SC stays criminal prosecution of occupants of tribal land

New Delhi: The Supreme Court on Monday stayed the Bombay High Court's July 29 order for criminal prosecution of the non-tribal farmers of Rajguru Nagar, Khed, in Pune district, for occupying the tribals' land through fraudulent transactions, misappropriation of sale of land and attempt to cheat the tribals to deprive them of their lawful property rights and compensations.

The Bench of Justices Ashok Bhushan, R Subhash Reddy and MR Shah agreed to stay part of the High Court order [paragraph 95 (xi) to (xiv)] for registration of the criminal cases against 15 petitioners only on an undertaking by their counsel that Gautamsheth Kisan Wadve and others shall withdraw all pending writ petitions, suits and appeals and file affidavits in this regard before it.

It agreed to the submissions by their senior counsel Shyam Divan that they want to give "quietus" to the entire dispute by withdrawing all proceedings undertaken by them against the tribals with regard to the land in question.

Issuing a limited notice with regard to the High Court's directions for the criminal prosecution, the Court ordered further listing of the case after eight weeks. The computer-listed date for the next hearing is November 6.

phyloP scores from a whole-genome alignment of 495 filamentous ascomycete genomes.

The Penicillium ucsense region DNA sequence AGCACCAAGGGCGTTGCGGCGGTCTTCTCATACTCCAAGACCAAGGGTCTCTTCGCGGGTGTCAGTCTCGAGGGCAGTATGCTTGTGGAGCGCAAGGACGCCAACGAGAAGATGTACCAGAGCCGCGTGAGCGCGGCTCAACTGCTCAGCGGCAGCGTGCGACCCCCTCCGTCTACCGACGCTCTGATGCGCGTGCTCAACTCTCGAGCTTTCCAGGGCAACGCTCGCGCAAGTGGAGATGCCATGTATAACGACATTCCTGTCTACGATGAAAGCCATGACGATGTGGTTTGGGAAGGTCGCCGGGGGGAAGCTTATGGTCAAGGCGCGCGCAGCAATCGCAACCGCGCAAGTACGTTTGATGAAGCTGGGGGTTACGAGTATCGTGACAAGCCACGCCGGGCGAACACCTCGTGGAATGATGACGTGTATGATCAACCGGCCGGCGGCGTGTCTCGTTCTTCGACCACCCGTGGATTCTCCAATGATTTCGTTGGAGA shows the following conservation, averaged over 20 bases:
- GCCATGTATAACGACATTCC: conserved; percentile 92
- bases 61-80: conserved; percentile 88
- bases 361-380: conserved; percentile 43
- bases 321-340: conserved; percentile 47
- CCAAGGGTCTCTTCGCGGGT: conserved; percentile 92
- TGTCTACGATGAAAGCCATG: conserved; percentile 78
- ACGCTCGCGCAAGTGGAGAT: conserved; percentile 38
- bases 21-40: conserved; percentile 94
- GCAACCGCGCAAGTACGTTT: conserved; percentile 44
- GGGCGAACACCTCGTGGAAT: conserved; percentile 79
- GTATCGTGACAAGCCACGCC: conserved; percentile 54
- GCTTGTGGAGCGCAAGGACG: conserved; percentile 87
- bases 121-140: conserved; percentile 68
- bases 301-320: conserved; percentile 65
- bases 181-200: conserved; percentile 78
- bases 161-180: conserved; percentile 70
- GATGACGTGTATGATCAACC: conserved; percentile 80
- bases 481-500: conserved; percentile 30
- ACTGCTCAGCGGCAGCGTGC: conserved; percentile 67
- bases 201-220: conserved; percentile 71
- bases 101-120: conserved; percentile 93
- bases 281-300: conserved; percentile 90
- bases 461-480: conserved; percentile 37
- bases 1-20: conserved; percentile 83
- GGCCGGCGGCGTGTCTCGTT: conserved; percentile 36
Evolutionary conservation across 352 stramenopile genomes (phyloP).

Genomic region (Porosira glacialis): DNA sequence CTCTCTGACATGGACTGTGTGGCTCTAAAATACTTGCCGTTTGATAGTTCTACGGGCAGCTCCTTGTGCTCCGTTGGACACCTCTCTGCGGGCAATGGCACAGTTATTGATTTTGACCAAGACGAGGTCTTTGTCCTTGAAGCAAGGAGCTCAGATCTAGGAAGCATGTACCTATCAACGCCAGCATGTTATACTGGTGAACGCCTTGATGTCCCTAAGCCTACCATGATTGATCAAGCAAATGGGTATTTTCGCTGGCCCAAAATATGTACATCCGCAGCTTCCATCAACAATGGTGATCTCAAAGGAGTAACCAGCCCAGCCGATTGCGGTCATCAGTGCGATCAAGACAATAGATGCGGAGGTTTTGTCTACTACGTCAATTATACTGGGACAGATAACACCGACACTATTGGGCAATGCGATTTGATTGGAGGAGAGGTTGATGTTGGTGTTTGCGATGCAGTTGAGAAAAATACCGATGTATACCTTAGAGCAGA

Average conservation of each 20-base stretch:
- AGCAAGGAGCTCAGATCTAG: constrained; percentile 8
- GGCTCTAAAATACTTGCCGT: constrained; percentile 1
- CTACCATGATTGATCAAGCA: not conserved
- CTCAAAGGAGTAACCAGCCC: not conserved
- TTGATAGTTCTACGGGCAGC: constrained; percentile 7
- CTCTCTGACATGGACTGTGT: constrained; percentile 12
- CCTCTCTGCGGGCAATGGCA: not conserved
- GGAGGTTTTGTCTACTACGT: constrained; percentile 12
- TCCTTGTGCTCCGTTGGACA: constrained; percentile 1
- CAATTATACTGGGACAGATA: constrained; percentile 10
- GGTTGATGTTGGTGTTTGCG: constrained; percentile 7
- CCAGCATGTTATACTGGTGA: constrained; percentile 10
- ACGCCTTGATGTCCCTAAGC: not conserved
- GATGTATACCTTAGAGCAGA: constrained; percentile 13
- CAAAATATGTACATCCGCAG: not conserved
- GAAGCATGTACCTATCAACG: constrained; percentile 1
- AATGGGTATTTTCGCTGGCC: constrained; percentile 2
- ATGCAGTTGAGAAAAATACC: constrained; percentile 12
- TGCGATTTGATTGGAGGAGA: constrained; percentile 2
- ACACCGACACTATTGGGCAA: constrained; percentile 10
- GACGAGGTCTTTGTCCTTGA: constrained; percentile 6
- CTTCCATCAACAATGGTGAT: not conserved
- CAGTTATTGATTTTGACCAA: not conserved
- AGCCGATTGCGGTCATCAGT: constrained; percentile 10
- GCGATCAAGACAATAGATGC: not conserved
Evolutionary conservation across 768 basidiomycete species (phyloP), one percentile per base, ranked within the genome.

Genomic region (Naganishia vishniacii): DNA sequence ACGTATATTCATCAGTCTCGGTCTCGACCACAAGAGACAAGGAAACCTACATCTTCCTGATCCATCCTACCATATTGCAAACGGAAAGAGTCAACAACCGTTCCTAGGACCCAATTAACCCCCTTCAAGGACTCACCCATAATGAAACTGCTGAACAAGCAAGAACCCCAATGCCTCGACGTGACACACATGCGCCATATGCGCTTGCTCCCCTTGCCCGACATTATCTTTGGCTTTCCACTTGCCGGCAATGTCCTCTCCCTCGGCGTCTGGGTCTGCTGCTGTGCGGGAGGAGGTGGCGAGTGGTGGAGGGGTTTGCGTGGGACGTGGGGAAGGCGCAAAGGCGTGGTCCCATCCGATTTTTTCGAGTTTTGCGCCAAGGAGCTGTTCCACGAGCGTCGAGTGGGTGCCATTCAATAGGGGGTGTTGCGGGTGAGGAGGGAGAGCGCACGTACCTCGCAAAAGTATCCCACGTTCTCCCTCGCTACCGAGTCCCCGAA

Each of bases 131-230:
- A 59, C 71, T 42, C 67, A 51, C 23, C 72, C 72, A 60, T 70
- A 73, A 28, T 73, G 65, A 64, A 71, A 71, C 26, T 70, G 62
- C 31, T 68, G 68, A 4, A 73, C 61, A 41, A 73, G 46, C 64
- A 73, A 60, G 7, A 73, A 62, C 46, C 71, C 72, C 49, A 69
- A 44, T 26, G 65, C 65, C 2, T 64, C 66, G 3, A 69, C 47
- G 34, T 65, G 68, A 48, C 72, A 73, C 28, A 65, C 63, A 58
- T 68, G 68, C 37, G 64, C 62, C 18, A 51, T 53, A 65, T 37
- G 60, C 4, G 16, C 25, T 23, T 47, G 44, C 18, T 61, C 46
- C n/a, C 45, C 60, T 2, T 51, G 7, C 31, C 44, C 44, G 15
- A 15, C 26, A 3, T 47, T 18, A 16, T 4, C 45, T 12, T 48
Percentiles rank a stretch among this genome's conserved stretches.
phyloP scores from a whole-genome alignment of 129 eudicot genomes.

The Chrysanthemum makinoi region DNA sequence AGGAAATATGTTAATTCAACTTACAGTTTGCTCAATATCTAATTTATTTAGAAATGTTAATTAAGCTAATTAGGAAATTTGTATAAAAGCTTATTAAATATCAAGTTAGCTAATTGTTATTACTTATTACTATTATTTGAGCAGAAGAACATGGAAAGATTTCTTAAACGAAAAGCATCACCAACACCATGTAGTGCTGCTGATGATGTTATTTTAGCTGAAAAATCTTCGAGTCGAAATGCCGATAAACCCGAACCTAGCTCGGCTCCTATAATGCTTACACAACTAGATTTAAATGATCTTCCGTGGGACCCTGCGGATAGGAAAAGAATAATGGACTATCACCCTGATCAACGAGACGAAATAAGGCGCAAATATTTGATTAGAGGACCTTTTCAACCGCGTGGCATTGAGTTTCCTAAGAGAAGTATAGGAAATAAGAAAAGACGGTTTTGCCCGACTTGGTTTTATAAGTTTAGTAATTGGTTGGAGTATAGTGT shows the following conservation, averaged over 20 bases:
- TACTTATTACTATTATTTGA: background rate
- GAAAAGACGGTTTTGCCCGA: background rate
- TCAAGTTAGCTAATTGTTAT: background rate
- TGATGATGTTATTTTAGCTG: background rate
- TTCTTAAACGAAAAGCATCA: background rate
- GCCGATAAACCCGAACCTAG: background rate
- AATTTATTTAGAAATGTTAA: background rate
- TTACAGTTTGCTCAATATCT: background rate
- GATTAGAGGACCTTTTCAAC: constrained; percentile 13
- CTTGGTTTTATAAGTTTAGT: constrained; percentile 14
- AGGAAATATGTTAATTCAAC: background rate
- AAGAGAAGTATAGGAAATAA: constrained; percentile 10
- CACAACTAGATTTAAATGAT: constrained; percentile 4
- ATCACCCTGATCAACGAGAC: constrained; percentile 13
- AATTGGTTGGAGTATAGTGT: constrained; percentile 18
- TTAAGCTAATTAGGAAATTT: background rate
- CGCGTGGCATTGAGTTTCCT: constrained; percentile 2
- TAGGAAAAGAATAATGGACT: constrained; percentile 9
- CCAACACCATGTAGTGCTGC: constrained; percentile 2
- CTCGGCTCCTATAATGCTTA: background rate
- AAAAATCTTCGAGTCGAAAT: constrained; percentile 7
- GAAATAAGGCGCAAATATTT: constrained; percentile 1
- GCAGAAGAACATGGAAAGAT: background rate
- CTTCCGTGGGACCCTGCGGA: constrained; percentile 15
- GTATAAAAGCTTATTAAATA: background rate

The division bench of Justices Anuja Prabhudesai and A A Sayed of the Bombay High Court had ruled in favour of tribals in the critical land acquisition case and asked the sub-divisional officer (SDO) of Khed, Rajguru Nagar, to file FIR against those who tried to acquire the tribals' property through fraudulent means and upheld his decision to reject the non-tribals' claim over the tribal land.

After the state government notified land for an industrial park in Rajguru Nagar in 2006, the petitioners had bought development rights of hundreds of acres of land from the tribals that was acquired by MIDC for the industrial park. In 2017, a gazette notification was issued to implement the park and finalised compensation of Rs 1.37 crore per acre, which the petitioners wanted to be paid to them. The SDO, however, rejected their claims and issued compensation orders in favour of the original tribal owners of the land.

The non-tribal occupants of the land resorted to a large number of suits and writ petitions to challenge the SDO's decision, but they failed in the High Court which upheld the SDO's decision.

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